Emerald Group Publishing Ltd.
School of Business and Law
Human resource (HR) philosophy and an organization’s commitment to employees (OCE) are important components of a human resource management (HRM) system, yet the influences of these variables on the effectiveness of HRM implementation has been less evident. Similarly, few studies have examined the effect of intended and implemented HR practices on line managers’ perceptions of HR department effectiveness. The purpose of this paper is to examine how these factors could result in a positive evaluation of HR department effectiveness in Vietnam.
Study 1 consisted of 405 line managers and the authors used this sample to test the proposed research model. Study 2, comprising 192 line managers, was used to validate the findings from Study 1.
The authors found empirical evidence of how HR managers should leverage their relationships with line managers to enhance HR department effectiveness in a developing economy such as Vietnam.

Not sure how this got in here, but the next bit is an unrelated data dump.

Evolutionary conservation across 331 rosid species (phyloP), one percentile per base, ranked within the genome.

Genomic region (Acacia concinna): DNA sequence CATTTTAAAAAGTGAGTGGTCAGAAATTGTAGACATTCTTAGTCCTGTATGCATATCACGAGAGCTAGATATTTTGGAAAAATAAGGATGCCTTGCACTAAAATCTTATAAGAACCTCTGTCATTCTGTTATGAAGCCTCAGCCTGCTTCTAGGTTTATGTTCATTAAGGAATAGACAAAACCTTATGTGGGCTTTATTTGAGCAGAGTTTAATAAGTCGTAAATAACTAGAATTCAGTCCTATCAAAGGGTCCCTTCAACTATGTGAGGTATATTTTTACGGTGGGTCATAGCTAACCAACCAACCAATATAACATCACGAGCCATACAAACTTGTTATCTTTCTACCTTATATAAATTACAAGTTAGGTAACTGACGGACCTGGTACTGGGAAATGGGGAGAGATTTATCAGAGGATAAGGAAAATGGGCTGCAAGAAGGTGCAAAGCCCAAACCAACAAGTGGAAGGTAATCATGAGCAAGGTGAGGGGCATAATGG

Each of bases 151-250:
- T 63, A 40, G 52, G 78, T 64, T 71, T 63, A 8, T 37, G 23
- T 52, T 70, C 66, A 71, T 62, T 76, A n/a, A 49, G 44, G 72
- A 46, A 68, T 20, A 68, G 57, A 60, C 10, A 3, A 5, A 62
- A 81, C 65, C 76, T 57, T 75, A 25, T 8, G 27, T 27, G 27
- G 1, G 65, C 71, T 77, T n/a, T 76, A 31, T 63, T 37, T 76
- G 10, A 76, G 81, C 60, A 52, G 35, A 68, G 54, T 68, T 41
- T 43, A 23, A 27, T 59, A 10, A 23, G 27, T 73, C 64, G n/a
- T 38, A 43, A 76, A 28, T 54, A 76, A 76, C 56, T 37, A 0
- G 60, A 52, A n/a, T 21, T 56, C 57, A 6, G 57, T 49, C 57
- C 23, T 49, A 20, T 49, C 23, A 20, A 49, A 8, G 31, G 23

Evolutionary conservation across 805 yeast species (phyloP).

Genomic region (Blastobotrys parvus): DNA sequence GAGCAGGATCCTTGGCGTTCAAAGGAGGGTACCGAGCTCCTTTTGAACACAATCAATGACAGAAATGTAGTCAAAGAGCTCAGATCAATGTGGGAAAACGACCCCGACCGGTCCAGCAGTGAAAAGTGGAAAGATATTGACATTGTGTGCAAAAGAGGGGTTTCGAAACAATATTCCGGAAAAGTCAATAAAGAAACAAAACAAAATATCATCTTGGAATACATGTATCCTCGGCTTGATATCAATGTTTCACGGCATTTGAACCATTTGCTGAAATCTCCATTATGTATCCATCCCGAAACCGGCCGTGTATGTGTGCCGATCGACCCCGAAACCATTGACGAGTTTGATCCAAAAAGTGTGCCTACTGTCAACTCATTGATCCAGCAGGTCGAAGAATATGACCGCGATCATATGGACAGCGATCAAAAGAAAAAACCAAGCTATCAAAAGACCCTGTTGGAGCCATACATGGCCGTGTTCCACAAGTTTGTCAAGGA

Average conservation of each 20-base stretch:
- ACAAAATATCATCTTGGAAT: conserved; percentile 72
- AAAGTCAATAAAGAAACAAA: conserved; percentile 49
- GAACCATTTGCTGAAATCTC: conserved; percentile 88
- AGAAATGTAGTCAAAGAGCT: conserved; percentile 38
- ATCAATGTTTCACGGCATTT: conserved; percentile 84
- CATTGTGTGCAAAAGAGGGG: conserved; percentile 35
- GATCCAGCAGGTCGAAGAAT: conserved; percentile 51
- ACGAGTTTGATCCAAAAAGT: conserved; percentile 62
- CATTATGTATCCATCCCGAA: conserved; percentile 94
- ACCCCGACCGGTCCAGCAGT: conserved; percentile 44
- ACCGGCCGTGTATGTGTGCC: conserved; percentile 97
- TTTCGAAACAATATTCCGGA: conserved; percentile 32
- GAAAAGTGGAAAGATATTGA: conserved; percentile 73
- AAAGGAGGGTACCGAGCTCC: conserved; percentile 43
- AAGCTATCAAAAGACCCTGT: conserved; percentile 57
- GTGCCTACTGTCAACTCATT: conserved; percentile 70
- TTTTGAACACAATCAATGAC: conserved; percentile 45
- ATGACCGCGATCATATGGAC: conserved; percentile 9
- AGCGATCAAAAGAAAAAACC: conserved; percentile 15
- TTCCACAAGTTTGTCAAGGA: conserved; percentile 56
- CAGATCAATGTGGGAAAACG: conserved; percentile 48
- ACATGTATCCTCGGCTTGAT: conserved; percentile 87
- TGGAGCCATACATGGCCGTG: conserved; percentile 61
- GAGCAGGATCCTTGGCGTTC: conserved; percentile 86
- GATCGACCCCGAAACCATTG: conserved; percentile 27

As data were from line managers in one point in time, this study could be affected by common method bias. However, the authors conducted three common method variance checks and the analyses showed that this issue was not a major concern. Future studies could extend the sample of respondents by collecting information from CEOs, employees, and HR managers.
This study contributes to the extant literature empirical evidence of determinants of HR department effectiveness. First, the study shows the simultaneous impacts of HR philosophy and OCE on the actual implementation of HR practices. Second, the authors provide an understanding of line managers’ evaluation of HR department effectiveness through their experience with implemented HR practices.